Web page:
A preliminary evaluation of the adaptation of four assessments for offenders with special needs
Research output: Contribution to journal › Article
Colleges, School and Institutes
BACKGROUND: Appropriate assessment is an essential part of treating sexual offenders. Few assessments exist that can be used with offenders who have lower levels of intellectual functioning and/or literacy deficits. METHOD: This study describes the adaptation of four self-report assessments for sexual offenders with special needs: (i) the Social Intimacy Scale (SIS: Miller & Lefcourt, 1982); (ii) the Relationship Scales Questionnaire (RSQ: Griffin & Bartholomew, 1994a); (iii) the Criminal Sentiments Scale (CSS: Gendreau, Grant, Leipciger, & Collins, 1979); and (iv) the Victim Empathy Distortion Scale (QVES: Beckett & Fisher, 1994). Each scale was adapted in an effort to simplify content and language and to improve readability. Preliminary data are presented on the comparability of each adapted measure to the original, as well as the internal consistency, reliability, and concurrent validity of the adapted tests. RESULTS: The SIS and the QVES were identified as appropriate assessment measures, comparable to the original with good reliability and validity. One subscale of the RSQ had fair reliability and validity, while the remaining subscales had varied psychometric properties. The adapted CSS had poor psychometric qualities and the adaptation of this test appears not to have been successful. CONCLUSIONS: The relevance of these findings to our understanding of offending by this population is discussed.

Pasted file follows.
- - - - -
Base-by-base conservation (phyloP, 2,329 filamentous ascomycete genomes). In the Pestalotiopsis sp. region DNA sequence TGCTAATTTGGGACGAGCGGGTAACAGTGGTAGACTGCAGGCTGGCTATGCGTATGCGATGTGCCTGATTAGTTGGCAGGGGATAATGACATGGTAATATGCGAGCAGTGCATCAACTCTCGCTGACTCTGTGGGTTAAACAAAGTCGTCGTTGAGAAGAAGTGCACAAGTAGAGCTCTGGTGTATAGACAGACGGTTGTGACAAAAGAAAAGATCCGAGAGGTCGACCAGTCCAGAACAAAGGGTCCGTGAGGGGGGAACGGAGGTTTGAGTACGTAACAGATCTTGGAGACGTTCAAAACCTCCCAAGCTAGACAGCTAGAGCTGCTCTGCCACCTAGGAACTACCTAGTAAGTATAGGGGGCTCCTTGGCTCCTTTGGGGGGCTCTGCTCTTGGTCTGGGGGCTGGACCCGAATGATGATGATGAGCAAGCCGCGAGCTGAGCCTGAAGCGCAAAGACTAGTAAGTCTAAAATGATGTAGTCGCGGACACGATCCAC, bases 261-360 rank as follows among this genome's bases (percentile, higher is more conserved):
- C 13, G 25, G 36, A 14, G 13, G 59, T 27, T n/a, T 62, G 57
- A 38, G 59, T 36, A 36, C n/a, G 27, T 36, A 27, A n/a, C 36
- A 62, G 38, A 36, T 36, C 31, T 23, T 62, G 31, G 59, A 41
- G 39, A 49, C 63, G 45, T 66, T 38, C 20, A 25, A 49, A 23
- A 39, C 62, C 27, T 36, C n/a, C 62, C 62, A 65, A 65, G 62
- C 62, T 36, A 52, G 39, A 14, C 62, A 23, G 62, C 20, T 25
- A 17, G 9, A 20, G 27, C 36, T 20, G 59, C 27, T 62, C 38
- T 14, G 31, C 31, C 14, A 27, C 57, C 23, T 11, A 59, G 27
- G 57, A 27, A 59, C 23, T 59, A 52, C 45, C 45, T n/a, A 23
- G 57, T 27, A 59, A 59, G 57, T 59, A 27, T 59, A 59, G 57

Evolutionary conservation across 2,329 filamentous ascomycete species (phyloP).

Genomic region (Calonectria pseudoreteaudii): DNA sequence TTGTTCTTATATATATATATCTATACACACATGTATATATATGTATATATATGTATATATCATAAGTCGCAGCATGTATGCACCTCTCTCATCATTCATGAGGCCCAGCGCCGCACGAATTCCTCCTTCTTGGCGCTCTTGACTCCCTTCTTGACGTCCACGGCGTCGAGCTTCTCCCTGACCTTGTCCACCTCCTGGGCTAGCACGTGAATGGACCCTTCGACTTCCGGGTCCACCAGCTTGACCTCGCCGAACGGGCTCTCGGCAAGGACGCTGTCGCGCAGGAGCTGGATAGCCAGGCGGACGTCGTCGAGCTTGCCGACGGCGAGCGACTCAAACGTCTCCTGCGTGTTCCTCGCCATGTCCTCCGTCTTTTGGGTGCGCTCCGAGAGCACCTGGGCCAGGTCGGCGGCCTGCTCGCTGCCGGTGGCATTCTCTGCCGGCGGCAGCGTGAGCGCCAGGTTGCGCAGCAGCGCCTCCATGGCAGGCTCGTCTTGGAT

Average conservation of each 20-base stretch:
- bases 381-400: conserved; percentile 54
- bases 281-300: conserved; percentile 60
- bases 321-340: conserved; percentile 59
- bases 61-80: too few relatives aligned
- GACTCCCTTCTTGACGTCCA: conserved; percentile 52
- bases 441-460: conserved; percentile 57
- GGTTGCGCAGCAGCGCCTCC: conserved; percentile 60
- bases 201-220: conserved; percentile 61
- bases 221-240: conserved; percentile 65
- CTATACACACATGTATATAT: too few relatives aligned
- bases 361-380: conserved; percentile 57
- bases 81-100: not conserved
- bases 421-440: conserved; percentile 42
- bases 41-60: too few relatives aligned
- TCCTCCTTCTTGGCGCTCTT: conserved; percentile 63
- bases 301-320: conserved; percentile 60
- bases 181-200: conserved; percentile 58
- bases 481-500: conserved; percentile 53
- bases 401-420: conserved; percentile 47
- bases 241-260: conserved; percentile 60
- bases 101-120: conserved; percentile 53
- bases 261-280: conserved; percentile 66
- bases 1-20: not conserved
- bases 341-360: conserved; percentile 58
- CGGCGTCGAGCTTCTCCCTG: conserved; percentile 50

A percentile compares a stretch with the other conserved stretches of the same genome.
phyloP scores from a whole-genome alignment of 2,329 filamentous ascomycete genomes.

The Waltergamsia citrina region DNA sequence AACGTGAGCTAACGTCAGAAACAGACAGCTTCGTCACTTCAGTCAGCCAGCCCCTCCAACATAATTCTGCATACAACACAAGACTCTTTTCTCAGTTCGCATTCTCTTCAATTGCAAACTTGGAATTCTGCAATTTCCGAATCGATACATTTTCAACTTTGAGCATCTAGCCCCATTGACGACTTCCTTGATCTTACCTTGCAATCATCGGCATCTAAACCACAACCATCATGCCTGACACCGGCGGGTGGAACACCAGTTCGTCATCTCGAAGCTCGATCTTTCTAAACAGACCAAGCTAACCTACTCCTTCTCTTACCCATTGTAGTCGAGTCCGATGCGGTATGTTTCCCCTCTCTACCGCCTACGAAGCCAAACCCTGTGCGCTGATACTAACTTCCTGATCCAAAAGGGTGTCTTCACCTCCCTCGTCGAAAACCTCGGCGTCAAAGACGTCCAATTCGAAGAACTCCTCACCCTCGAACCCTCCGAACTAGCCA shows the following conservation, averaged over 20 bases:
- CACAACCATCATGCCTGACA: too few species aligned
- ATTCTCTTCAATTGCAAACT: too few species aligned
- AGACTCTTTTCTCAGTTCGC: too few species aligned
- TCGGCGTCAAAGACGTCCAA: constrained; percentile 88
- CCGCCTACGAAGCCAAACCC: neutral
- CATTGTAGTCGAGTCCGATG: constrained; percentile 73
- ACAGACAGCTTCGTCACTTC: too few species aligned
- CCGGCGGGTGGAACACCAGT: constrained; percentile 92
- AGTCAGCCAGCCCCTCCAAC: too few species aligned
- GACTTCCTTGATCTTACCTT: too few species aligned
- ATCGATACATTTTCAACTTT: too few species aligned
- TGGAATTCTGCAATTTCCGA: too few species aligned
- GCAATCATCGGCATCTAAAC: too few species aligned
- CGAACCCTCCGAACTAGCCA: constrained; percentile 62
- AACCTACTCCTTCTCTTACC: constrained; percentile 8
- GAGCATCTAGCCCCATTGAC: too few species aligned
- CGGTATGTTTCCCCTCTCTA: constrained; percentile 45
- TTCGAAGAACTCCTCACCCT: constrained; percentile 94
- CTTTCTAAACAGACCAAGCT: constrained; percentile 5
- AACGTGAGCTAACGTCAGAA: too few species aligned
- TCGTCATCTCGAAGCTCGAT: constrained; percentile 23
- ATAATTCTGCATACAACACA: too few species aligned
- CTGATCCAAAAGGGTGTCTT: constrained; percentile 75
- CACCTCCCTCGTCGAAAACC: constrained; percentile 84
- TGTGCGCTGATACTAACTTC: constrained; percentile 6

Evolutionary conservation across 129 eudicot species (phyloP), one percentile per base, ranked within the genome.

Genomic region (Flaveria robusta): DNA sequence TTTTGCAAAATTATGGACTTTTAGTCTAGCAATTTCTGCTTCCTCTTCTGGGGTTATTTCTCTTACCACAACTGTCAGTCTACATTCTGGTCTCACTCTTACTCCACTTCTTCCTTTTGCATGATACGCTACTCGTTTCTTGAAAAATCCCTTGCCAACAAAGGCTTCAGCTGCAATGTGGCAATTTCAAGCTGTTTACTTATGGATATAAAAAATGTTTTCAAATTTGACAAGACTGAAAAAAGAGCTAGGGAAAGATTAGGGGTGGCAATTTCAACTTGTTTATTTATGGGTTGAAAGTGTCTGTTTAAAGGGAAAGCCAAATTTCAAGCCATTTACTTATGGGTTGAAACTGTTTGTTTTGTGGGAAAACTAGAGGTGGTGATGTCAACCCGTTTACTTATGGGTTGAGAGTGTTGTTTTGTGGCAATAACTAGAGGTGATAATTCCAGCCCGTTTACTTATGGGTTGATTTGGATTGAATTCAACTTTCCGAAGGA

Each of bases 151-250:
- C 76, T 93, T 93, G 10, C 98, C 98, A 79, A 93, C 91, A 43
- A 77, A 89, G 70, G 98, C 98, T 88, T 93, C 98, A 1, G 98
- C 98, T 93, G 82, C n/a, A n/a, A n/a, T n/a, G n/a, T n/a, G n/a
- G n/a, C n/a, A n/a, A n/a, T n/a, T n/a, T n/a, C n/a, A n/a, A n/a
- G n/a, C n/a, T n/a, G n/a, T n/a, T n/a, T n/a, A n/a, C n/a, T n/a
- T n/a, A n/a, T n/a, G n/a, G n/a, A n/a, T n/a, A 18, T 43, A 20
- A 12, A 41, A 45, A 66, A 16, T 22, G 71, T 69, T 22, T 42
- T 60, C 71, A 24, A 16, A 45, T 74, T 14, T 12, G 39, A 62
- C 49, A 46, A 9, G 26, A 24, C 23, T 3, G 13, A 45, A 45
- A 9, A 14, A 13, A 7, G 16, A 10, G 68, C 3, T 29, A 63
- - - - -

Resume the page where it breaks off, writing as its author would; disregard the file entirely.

|Number of pages||12|
|Journal||Journal of Intellectual and Developmental Disability|
|Publication status||Published - 1 Jun 2007|